Following a 2013 veto of a universal background check bill by Nevada Gov. Brian Sandoval, a state group associated with Everytown for Gun Safety is circulating a petition to put the matter to a vote.
The petition, which would require just under 102,000 signatures, could place the initiative on ballots in the state in 2016. It is being circulated by Nevadans for Background Checks, which, according to the Las Vegas Review Journal, is affiliated with former New York mayor Michael Bloomberg’s Everytown group.
“The Background Check Initiative will close loopholes in Nevada law that make it all too easy for felons, domestic abusers, and the severely mentally ill to buy guns,” the Nevada group claims on its website. “Due to this loophole, millions of guns exchange hands each year without the simple 90-second background check that could stop a criminal from buying a gun.”
The group goes on to describe the measure as a “common sense solution” for “all gun sales in Nevada.”
The petition for The Background Check Act, filed with the Nevada secretary of state’s office last Friday, would require that any person without a Federal Firearms License, not selling or transferring a gun to another unlicensed dealer, obtain a background check through a FFL holder. Violations would be counted as a gross misdemeanor, which in Nevada carries a penalty of up to 1-year imprisonment, or a fine of up to $2,000 or both following a jury trial.
The wording is very similar to that found in state Senate Bill 221, which Sandoval vetoed last June. In his veto statement on the legislation at the time, Sandoval said that SB221, “imposes unreasonable burdens and harsh penalties upon law-abiding Nevadans, while doing little to prevent criminals from unlawfully obtaining firearms.”
Some in the state do not believe the measure, if made into law, would have any effect on reducing crime.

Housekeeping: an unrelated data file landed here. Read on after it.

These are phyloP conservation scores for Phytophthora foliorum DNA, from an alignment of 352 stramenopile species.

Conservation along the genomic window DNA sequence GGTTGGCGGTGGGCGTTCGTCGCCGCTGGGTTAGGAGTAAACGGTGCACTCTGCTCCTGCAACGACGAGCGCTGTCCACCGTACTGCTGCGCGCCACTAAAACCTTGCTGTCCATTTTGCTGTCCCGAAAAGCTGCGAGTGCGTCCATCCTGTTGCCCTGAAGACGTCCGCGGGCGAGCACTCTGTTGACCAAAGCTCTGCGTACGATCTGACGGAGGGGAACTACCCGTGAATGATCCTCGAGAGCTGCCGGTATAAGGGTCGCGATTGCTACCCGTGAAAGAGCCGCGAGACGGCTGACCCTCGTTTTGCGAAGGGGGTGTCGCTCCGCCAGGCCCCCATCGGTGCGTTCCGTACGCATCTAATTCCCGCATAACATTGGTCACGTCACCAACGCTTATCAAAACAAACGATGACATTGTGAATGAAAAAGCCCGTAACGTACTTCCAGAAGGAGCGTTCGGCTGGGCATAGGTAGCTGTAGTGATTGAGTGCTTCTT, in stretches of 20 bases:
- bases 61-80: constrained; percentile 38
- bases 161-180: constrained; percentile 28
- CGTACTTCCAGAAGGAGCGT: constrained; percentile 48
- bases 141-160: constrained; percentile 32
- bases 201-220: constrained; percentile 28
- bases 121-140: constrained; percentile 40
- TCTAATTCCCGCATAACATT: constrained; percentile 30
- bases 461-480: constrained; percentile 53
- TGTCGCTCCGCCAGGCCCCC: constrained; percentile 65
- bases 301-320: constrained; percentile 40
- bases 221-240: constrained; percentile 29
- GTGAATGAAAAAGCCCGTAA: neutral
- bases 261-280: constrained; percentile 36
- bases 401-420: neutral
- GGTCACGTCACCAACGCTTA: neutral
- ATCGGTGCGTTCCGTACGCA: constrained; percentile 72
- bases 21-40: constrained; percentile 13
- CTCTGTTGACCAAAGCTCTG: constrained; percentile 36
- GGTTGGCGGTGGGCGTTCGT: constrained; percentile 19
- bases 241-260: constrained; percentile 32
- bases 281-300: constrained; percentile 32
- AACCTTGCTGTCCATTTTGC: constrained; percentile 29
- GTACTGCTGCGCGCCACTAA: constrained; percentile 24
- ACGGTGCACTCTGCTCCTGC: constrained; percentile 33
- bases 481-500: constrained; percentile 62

“You take a look at the last few shootings, would a background check have stopped any of those shootings, I say the answer is no,” John Wagner, state chairman of the Independent American Party, told local media. “Bad guys don’t necessarily get background checks; they buy the guns on the street that somebody else has stolen.”
The National Rifle Association has already vowed to oppose the petition, calling it, “just another attempt by anti-gun extremists to push their radical beliefs on law-abiding gun owners in Nevada,” in a release Tuesday.
The campaign for universal background checks is a common theme among national gun control groups, including Everytown, Gabby and Mark Gifford Americans for Responsible Solutions, and the Brady Campaign. It was the Bradies that pushed for the current National Instant Criminal Background Check System, which they contend currently only catches about 60 percent of firearms transfers.
However, states that have adopted these expanded checks have reported mixed results. For instance, in Colorado, besides having the unintended result of preventing gun buyback programs, expanded background check figures have been derided by some as being inflated.
To move forward on the new petition, Nevadans for Background Checks would have to obtain 101,667 signatures by Nov. 11, including at least 25,417 signatures from each of the four state Petition Districts. If this is accomplished, it would be forwarded to the state legislature and finally to the governor’s office to either approve or deny. Should the petition be denied, it could then be placed on a ballot in a regular election, most likely in 2016.